368

Is there a way to simply uninstall all unused(undeclared) dependencies from a Node.js project (ones that are no longer defined in my package.json.) When I update my application I like to have the unreferenced packages removed automatically.

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    Unused by what? Do you mean to remove folders from node_modules when they're removed from the respective package.json? – SLaks Jan 28 '14 at 21:19
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    exactly, mhm npm ll already gives a good hint which are the candidates. – Tarion Jan 28 '14 at 21:20
626

Run npm prune to unbuild modules not listed in package.json.

From npm help prune:

This command removes "extraneous" packages. If a package name is provided, then only packages matching one of the supplied names are removed.

Extraneous packages are packages that are not listed on the parent package's dependencies list.

If the --production flag is specified, this command will remove the packages specified in your devDependencies.

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    If I read that correctly, this would remove all sub-dependencies, since they're not listed in package.json. Is that right? So, the next update or install would have to reinstall them. – N13 Apr 18 '14 at 14:14
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    Yes, it will remove sub-dependencies. Sub-dependencies are actually stored inside the module's own node_modules directory, so they are removed with the module. – Darkhogg Apr 18 '14 at 14:19
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    Let me give an example. I remove karma from my package.json, but leave bower. When I run npm prune, I expect all of karma, including its own node_modules folder containing its dependencies, to be removed. What about bower's dependencies (bower-json, bower-logger, chmodr, fstream, glob, et al.). Technically, those aren't listed in my project's package.json. Are those removed or not? – N13 Apr 18 '14 at 14:27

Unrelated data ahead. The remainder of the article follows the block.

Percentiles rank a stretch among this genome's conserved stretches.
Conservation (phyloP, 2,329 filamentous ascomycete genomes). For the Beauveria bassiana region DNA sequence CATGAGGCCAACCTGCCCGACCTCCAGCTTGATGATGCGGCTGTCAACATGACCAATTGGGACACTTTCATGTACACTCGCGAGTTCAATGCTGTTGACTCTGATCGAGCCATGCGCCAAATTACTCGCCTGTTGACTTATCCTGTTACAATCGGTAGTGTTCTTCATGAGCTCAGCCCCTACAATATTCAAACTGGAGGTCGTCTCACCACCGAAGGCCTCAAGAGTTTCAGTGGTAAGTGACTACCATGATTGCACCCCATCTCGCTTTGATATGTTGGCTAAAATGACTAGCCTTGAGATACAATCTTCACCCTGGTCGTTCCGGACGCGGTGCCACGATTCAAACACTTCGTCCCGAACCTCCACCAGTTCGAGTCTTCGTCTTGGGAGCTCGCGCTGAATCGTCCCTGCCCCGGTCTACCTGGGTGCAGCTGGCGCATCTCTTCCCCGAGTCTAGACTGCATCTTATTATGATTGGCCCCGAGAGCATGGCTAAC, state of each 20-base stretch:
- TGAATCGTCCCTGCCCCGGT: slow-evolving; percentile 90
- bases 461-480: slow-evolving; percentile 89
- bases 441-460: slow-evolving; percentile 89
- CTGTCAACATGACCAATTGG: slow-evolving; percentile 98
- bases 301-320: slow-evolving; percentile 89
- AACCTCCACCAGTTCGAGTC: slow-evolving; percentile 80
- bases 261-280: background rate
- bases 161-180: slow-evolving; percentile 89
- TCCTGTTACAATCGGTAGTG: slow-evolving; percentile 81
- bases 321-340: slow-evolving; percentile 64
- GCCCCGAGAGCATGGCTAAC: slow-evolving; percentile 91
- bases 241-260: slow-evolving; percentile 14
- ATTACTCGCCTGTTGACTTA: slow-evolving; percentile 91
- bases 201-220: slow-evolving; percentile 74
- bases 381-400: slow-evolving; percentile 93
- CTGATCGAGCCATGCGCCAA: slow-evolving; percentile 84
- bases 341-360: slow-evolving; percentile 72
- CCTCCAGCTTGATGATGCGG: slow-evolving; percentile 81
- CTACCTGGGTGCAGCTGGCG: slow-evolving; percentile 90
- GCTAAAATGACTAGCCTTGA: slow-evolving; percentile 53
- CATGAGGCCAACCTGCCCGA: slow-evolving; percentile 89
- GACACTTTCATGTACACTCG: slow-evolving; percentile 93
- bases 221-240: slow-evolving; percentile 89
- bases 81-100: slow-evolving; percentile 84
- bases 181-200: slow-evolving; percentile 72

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    No, they are not. Note that they're not in your own node_modules, but inside node_modules/bower/node_modules, "protected" by node_modules/bower/package.json. Dependencies of your package and that of your package's dependencies are not mixed. – Darkhogg Apr 18 '14 at 14:30
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    and delete your shrinkwrap before npm install, should have been in above instructions. – Andy Ray May 4 '15 at 22:30
275

If you're not worried about a couple minutes time to do so, a solution would be to rm -rf node_modules and npm install again to rebuild the local modules.

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    It would be nice if people stopped downvoting this without comment.. it's a valid strategy to resetting a node project dependencies as an alternative to the accepted answer. If you damaged a node_modules sub-directory contents (easy to do with sym-linked dependencies) or if you've had additional changes like node or npm version bumps prune will not properly cleanup the node_modules folder but this answer will. – Pyrce Jan 12 '16 at 19:06